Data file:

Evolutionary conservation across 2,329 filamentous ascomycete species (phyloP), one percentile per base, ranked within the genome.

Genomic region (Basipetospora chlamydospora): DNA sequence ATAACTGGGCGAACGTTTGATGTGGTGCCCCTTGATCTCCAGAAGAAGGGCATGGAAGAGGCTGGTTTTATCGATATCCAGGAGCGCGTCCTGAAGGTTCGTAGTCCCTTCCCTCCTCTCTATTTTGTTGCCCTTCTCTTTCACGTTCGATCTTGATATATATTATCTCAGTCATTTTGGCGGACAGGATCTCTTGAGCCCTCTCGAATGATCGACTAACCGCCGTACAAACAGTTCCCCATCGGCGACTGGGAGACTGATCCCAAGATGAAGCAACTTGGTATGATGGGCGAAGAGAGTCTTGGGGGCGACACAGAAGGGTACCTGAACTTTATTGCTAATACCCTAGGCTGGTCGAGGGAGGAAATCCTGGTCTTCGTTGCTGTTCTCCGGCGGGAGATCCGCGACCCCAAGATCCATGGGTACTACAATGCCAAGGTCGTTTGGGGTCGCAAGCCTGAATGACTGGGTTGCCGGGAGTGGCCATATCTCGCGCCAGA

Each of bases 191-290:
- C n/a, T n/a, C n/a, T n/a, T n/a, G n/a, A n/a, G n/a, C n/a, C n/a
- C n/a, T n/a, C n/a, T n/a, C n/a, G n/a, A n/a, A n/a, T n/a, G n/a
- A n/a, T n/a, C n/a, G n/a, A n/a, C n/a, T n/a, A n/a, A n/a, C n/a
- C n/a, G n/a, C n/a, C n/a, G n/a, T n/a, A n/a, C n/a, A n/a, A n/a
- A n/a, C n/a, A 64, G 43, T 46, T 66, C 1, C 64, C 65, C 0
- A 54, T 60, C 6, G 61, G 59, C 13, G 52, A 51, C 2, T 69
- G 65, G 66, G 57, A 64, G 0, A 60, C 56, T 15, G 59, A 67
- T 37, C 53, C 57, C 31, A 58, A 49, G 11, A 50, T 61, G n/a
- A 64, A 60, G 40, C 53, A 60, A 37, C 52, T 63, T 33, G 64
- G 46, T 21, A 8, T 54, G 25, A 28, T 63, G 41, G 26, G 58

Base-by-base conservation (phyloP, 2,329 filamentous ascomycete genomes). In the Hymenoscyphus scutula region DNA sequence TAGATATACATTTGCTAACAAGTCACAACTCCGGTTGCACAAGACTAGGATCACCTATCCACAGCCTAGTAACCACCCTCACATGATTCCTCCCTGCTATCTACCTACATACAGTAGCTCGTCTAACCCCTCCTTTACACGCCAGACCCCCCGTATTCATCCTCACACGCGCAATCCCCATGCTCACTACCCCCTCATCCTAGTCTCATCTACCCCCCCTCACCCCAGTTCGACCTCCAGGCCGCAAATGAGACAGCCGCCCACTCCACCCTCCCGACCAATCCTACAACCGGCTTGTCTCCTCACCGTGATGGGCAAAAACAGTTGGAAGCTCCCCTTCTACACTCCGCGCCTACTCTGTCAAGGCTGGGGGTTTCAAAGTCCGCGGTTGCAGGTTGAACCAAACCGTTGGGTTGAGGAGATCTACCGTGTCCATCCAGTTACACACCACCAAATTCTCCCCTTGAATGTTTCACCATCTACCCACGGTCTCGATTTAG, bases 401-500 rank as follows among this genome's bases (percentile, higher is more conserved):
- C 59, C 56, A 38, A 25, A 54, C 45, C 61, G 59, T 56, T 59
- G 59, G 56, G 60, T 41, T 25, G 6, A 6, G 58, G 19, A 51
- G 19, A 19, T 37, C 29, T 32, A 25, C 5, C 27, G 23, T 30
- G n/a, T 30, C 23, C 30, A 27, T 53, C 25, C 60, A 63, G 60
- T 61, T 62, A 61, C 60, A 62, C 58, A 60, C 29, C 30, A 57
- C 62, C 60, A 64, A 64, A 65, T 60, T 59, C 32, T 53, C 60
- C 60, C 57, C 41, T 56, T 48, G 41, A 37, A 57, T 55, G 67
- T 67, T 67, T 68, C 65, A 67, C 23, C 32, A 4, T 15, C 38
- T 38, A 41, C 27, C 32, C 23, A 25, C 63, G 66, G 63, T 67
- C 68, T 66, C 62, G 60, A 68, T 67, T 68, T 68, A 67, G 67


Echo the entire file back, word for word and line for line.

Evolutionary conservation across 2,329 filamentous ascomycete species (phyloP), one percentile per base, ranked within the genome.

Genomic region (Basipetospora chlamydospora): DNA sequence ATAACTGGGCGAACGTTTGATGTGGTGCCCCTTGATCTCCAGAAGAAGGGCATGGAAGAGGCTGGTTTTATCGATATCCAGGAGCGCGTCCTGAAGGTTCGTAGTCCCTTCCCTCCTCTCTATTTTGTTGCCCTTCTCTTTCACGTTCGATCTTGATATATATTATCTCAGTCATTTTGGCGGACAGGATCTCTTGAGCCCTCTCGAATGATCGACTAACCGCCGTACAAACAGTTCCCCATCGGCGACTGGGAGACTGATCCCAAGATGAAGCAACTTGGTATGATGGGCGAAGAGAGTCTTGGGGGCGACACAGAAGGGTACCTGAACTTTATTGCTAATACCCTAGGCTGGTCGAGGGAGGAAATCCTGGTCTTCGTTGCTGTTCTCCGGCGGGAGATCCGCGACCCCAAGATCCATGGGTACTACAATGCCAAGGTCGTTTGGGGTCGCAAGCCTGAATGACTGGGTTGCCGGGAGTGGCCATATCTCGCGCCAGA

Each of bases 191-290:
- C n/a, T n/a, C n/a, T n/a, T n/a, G n/a, A n/a, G n/a, C n/a, C n/a
- C n/a, T n/a, C n/a, T n/a, C n/a, G n/a, A n/a, A n/a, T n/a, G n/a
- A n/a, T n/a, C n/a, G n/a, A n/a, C n/a, T n/a, A n/a, A n/a, C n/a
- C n/a, G n/a, C n/a, C n/a, G n/a, T n/a, A n/a, C n/a, A n/a, A n/a
- A n/a, C n/a, A 64, G 43, T 46, T 66, C 1, C 64, C 65, C 0
- A 54, T 60, C 6, G 61, G 59, C 13, G 52, A 51, C 2, T 69
- G 65, G 66, G 57, A 64, G 0, A 60, C 56, T 15, G 59, A 67
- T 37, C 53, C 57, C 31, A 58, A 49, G 11, A 50, T 61, G n/a
- A 64, A 60, G 40, C 53, A 60, A 37, C 52, T 63, T 33, G 64
- G 46, T 21, A 8, T 54, G 25, A 28, T 63, G 41, G 26, G 58

Base-by-base conservation (phyloP, 2,329 filamentous ascomycete genomes). In the Hymenoscyphus scutula region DNA sequence TAGATATACATTTGCTAACAAGTCACAACTCCGGTTGCACAAGACTAGGATCACCTATCCACAGCCTAGTAACCACCCTCACATGATTCCTCCCTGCTATCTACCTACATACAGTAGCTCGTCTAACCCCTCCTTTACACGCCAGACCCCCCGTATTCATCCTCACACGCGCAATCCCCATGCTCACTACCCCCTCATCCTAGTCTCATCTACCCCCCCTCACCCCAGTTCGACCTCCAGGCCGCAAATGAGACAGCCGCCCACTCCACCCTCCCGACCAATCCTACAACCGGCTTGTCTCCTCACCGTGATGGGCAAAAACAGTTGGAAGCTCCCCTTCTACACTCCGCGCCTACTCTGTCAAGGCTGGGGGTTTCAAAGTCCGCGGTTGCAGGTTGAACCAAACCGTTGGGTTGAGGAGATCTACCGTGTCCATCCAGTTACACACCACCAAATTCTCCCCTTGAATGTTTCACCATCTACCCACGGTCTCGATTTAG, bases 401-500 rank as follows among this genome's bases (percentile, higher is more conserved):
- C 59, C 56, A 38, A 25, A 54, C 45, C 61, G 59, T 56, T 59
- G 59, G 56, G 60, T 41, T 25, G 6, A 6, G 58, G 19, A 51
- G 19, A 19, T 37, C 29, T 32, A 25, C 5, C 27, G 23, T 30
- G n/a, T 30, C 23, C 30, A 27, T 53, C 25, C 60, A 63, G 60
- T 61, T 62, A 61, C 60, A 62, C 58, A 60, C 29, C 30, A 57
- C 62, C 60, A 64, A 64, A 65, T 60, T 59, C 32, T 53, C 60
- C 60, C 57, C 41, T 56, T 48, G 41, A 37, A 57, T 55, G 67
- T 67, T 67, T 68, C 65, A 67, C 23, C 32, A 4, T 15, C 38
- T 38, A 41, C 27, C 32, C 23, A 25, C 63, G 66, G 63, T 67
- C 68, T 66, C 62, G 60, A 68, T 67, T 68, T 68, A 67, G 67